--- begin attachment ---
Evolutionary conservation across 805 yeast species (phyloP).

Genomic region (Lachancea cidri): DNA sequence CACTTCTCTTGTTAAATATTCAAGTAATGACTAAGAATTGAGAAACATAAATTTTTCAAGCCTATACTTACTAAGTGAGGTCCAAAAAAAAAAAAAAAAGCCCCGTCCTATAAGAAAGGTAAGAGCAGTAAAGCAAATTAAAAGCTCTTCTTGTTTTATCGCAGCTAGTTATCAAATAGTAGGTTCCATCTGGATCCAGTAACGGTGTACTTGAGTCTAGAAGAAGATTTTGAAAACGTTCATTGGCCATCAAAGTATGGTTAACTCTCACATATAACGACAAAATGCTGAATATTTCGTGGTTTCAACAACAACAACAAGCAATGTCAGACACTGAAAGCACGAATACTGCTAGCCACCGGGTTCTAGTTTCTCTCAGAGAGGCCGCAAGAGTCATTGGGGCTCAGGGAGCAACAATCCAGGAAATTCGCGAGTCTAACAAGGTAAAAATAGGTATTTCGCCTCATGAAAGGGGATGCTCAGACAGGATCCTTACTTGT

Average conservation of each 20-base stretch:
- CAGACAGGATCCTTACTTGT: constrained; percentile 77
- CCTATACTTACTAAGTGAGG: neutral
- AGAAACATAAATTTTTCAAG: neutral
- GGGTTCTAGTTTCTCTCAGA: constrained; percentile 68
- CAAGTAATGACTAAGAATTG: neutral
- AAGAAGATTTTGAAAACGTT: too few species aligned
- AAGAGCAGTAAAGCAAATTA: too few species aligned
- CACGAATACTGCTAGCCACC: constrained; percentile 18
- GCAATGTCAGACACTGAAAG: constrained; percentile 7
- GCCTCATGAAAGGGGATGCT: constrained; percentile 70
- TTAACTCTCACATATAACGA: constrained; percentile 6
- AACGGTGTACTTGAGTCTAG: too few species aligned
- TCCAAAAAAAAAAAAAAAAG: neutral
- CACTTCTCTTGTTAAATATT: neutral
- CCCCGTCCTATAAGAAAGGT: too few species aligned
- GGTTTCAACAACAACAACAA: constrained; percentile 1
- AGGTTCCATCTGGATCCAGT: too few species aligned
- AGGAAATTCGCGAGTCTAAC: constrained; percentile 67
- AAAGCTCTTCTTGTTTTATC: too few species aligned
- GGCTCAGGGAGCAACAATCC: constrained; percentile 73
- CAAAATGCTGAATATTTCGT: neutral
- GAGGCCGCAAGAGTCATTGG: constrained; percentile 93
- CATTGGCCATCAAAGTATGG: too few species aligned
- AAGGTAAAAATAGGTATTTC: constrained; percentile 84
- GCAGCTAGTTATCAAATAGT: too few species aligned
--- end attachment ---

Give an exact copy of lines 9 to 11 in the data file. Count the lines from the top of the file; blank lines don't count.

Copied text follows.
- AAGAAGATTTTGAAAACGTT: too few species aligned
- AAGAGCAGTAAAGCAAATTA: too few species aligned
- CACGAATACTGCTAGCCACC: constrained; percentile 18